Away from the World Cup, between Milan, New York, London, Nyon and Lausanne, decisions are being made that will affect the future of AC Milan, winners of seven European Cups. It was a messy situation to begin with, and one that's only getting messier. Here's an attempt to make sense of it:
Q: So, first things first, Milan have been kicked out of European play, right?
A: Yes, at least for now. UEFA's Club Financial Control Body (CFCB) announced Wednesday that they will be excluded from European competition for one season. Milan have one appeal left, with the Court of Arbitration for Sport in Lausanne, and we should get an answer from them by the middle of July at the latest.
Q: So they're banned from Europe because the new owner, Li Yonghong, overspent, right?
A: Yes and no. In reality, they breached UEFA's Financial Fair Play parameters for the three seasons up to June 30, 2017, so most of the overspending is actually down to the previous owner. Milan chief executive Marco Fassone points out that it's not their fault that they inherited a financially precarious position. But it's a bit more complicated than that ...
Q: How so?
A: Well, UEFA have something called a Voluntary Agreement (VA) for precisely these situations. A new owner takes over and wants to invest, but is limited because the previous owners accumulated losses. So he puts together a business plan whereby in the first few seasons FFP is breached but then revenue grows, and by Year 3 and Year 4 they meet their financial targets. And if UEFA agrees that it's a viable business plan, then new ownership is home free.
Q: So why didn't Fassone do that?
A: He tried. But UEFA didn't find his plan credible and rejected his request for a VA. His revenue projections, apparently, were way too optimistic. And he probably wasn't helped by the fact that Milan spent some $200 million last summer, which made them one of the biggest spenders in Europe. Splashing so much cash before you even knew if you were going to be allowed to do it wasn't the cleverest thing to do.
Q: Indeed. But other teams have breached in the past and not been kicked out of Europe. Why are Milan being picked on?
A: It's true that in most cases UEFA offer teams a "Settlement Agreement" (SA) if there's a breach. That's what happened to Manchester City and Paris Saint-Germain in 2014. Under an SA, you still get to play in European competition, but you have certain sanctions like fines, limits on squad size and transfers and, crucially, you have to hit certain financial targets in future years. But here Milan ran into another problem, one to do with their ownership situation.
Q: Li Yonghong isn't the billionaire people thought he was?
A: There has been plenty of debate about that. But what we know for certain is that when he bought the club for some $800 million (including $250 million of debt) he borrowed some $350 million from a hedge fund, Elliott Management, at hefty interest rates. He needs to repay that by October, otherwise Elliott take over. UEFA felt that the risk of a default was too high to enter into an SA, which is supposed to be a binding medium-term agreement. And actually, the way things are going, Li could default even earlier.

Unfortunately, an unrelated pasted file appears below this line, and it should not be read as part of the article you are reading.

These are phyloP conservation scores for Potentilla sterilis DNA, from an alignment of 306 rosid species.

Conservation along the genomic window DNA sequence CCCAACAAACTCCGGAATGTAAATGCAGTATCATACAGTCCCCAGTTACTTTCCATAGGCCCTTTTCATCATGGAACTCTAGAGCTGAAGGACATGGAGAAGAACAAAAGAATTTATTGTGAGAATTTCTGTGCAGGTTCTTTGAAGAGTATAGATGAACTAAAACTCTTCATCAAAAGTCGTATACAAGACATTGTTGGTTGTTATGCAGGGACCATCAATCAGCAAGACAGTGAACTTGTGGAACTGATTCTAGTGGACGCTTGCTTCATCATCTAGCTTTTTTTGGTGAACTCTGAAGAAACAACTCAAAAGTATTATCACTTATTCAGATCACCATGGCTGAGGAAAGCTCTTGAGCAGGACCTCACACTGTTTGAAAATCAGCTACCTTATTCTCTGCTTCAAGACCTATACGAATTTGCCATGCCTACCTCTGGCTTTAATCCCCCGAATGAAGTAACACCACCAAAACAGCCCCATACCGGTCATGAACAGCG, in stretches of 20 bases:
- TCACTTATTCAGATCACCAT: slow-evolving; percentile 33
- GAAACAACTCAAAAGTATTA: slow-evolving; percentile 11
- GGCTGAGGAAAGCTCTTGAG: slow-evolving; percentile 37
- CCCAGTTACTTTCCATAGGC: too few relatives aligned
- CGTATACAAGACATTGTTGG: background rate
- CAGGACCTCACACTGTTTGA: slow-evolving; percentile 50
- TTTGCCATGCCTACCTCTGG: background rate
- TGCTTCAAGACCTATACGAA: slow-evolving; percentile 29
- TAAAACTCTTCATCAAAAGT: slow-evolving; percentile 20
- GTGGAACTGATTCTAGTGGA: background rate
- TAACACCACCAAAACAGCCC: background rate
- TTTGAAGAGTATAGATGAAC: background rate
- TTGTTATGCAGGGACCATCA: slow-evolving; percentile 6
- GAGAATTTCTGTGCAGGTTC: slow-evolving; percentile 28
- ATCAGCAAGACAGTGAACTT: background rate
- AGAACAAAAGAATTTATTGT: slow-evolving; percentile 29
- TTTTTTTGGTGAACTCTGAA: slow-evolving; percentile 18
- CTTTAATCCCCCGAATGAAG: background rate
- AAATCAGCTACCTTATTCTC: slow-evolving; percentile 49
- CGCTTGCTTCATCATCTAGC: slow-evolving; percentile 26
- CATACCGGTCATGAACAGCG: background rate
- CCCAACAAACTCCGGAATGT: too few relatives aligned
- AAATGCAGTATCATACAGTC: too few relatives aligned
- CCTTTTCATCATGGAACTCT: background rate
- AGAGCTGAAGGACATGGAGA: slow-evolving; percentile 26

Q: How so?
A: He borrowed around $35 million from Elliott to inject equity into Milan and needs to repay that by July 6. Milan say it won't be a problem, but, hey we've heard that tune before. And that's why Fassone and Li are working on a Plan B.
Q: Like what?
A: Well, first they tried to refinance their loan with Elliott, turning it into a five-year term. Elliott, as you'd imagine, said no. Then they tried to borrow money from elsewhere to repay Elliott. Again, no. Then they looked for investors willing to buy a chunk of the club from them. But, as you'd imagine, nobody in their right mind is going to give Li hundreds of millions unless they get control of the club. So that's why they entered into discussions to go and sell the whole thing and get out. Which, for the right price, they might do.
Q: Really? So who is going to buy it?
A: Tons of people have been rumoured, the only solid names that have come out are two American billionaires. The Ricketts family, who own the Chicago Cubs, issued a statement via PR company, and Rocco Commisso, who owns the New York Cosmos, has spoken openly about it. Negotiations are ongoing, but they haven't been easy. Still, you'd imagine Li would want to make a deal.
Q: And if no deal gets done?
A: Then Elliott takes over. And it's anyone's guess. They can either run the club themselves, simply strip all the assets to pay themselves back or, possibly, sell it to someone else. Whatever they choose, it will be a great deal for them. My guess, though, is that they'll sell. Possibly to the same groups who are negotiating to buy Milan now.
Q: OK, so it's not so bad for Milan, right? It's not the apocalypse?
A: No, it's not the apocalypse, but it's far from good, either. They will have basically wasted 18 months, accumulated more losses (which will come into the FFP reckoning next year) and been banned from Europe (unless CAS overturns UEFA's decision). Hopefully this is a lesson learned for Italian football: New owners should not be allowed to take massive risks with clubs, especially not massive, historic ones like Milan.
Q: While I have you and you're in an FFP frame of mind, why have PSG escaped punishment after signing Kylian Mbappe and Neymar for all that money?
A: They haven't. They haven't been judged on that yet. FFP works in three-year cycles that end on June 30, and the Neymar and Mbappe deals happened after that. So the books on the 2017-18 season don't close until Sunday. What did happen was that PSG were assessed for the three years leading up to June 30, 2017, and were found not to be in breach (although the value of certain sponsorships with Qatari-related businesses were cut for FFP purposes).